A new study conducted by the University of North Carolina Charlotte shows that providing housing first reduces the overall cost of homelessness.
The study used Moore Place, a Charlotte apartment complex that serves as home to 85 chronically homeless adults, as its subject. In its first year, Moore Place tenants saved $1.8M in health care costs, with 447 fewer emergency room visits.
Sixty-two-year-old Moore Place tenant Carl Caldwell says he used to go to the emergency room over five times a week just so he’d have a place to sleep. “You wouldn’t believe my hospital bills,” he tells the Huffington Post. Caldwell worked as a teacher for three decades until he lost his job and became homeless five years ago.
It wasn’t until after Caldwell lost his home and job that he was diagnosed with prostate cancer. But thanks to Moore Place, Caldwell has gained a regular doctor and undergone radiation, and his cancer is now in remission.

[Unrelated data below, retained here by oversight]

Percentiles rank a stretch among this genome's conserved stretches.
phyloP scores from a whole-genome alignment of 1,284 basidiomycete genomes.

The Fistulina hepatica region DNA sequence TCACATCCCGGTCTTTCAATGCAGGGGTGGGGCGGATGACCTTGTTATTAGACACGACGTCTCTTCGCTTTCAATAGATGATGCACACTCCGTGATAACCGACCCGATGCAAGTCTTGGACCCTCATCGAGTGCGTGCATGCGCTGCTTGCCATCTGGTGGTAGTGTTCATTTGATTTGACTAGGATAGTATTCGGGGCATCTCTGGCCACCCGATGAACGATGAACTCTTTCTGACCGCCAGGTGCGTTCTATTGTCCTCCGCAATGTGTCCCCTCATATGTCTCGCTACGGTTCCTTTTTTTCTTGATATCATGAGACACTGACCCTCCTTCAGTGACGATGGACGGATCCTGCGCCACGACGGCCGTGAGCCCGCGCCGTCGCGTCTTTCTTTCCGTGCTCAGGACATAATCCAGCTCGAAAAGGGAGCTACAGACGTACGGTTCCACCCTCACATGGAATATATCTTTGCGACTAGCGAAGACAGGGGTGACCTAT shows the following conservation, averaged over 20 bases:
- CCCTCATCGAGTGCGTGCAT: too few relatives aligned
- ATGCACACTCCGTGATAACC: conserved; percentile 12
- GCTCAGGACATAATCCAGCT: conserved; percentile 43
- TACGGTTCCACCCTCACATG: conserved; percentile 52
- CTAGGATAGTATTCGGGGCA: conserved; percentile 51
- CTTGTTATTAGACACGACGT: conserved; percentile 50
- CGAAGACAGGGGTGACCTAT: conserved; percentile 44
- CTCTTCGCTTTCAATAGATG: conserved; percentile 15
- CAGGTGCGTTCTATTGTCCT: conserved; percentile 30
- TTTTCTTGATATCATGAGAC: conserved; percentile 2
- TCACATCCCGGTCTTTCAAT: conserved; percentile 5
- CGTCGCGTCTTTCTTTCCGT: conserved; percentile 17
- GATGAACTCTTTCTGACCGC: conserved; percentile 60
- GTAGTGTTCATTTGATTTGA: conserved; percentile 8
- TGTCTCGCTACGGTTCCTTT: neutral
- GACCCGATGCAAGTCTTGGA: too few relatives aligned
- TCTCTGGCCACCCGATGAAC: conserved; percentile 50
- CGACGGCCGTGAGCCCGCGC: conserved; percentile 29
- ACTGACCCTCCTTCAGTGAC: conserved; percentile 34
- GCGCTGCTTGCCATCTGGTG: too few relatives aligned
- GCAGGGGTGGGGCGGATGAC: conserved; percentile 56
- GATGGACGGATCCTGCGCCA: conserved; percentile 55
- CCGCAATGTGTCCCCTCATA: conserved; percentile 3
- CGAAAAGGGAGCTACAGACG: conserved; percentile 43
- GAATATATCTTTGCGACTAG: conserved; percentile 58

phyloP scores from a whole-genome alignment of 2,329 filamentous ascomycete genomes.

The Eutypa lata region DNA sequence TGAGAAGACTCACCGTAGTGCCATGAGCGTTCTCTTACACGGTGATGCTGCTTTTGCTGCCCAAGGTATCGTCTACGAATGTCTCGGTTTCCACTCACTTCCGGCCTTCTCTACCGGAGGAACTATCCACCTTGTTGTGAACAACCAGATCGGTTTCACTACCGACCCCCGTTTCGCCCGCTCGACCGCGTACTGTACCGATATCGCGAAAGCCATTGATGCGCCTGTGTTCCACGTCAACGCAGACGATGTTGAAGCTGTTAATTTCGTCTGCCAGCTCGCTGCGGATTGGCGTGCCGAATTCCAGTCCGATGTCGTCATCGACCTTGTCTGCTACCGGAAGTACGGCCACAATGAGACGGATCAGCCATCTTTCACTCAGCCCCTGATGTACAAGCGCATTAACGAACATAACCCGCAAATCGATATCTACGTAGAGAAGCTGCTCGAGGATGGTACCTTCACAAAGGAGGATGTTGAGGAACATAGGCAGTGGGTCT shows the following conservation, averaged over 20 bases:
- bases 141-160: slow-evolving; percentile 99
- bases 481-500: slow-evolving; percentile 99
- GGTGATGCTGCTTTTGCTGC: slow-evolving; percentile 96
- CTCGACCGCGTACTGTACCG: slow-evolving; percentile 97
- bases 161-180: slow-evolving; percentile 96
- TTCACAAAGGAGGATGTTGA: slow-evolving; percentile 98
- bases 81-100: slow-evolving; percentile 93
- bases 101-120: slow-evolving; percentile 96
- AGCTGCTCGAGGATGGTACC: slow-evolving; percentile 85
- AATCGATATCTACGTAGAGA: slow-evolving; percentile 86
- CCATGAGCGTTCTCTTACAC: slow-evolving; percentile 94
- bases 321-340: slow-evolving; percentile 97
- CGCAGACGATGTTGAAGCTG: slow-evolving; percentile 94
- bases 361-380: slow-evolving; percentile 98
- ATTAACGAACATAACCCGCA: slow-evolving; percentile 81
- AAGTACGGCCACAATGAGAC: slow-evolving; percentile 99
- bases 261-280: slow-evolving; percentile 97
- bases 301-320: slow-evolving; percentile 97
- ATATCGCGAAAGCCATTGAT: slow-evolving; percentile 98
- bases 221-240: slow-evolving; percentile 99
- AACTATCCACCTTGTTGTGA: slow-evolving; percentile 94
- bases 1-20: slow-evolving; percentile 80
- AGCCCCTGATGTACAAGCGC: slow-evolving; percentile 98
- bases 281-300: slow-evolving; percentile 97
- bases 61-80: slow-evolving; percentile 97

“Moore Place saved my life,” Caldwell says.
The tenants also spent 84 percent fewer days in jail from homelessness crimes such as trespassing, loitering, public urination, begging, and public drunkenness.
While sobriety is a prerequisite for other homeless housing facilities, Moore Place operates off of the notion that individuals can better deal with addiction, employment, and physical or mental health once they have a place to live.
However, tenants must contribute 30 percent of their income, which is likely to come from disability, veterans, or social security benefits, towards rent. The remaining $14K in housing costs are paid from private and church donations and local and federal government funding.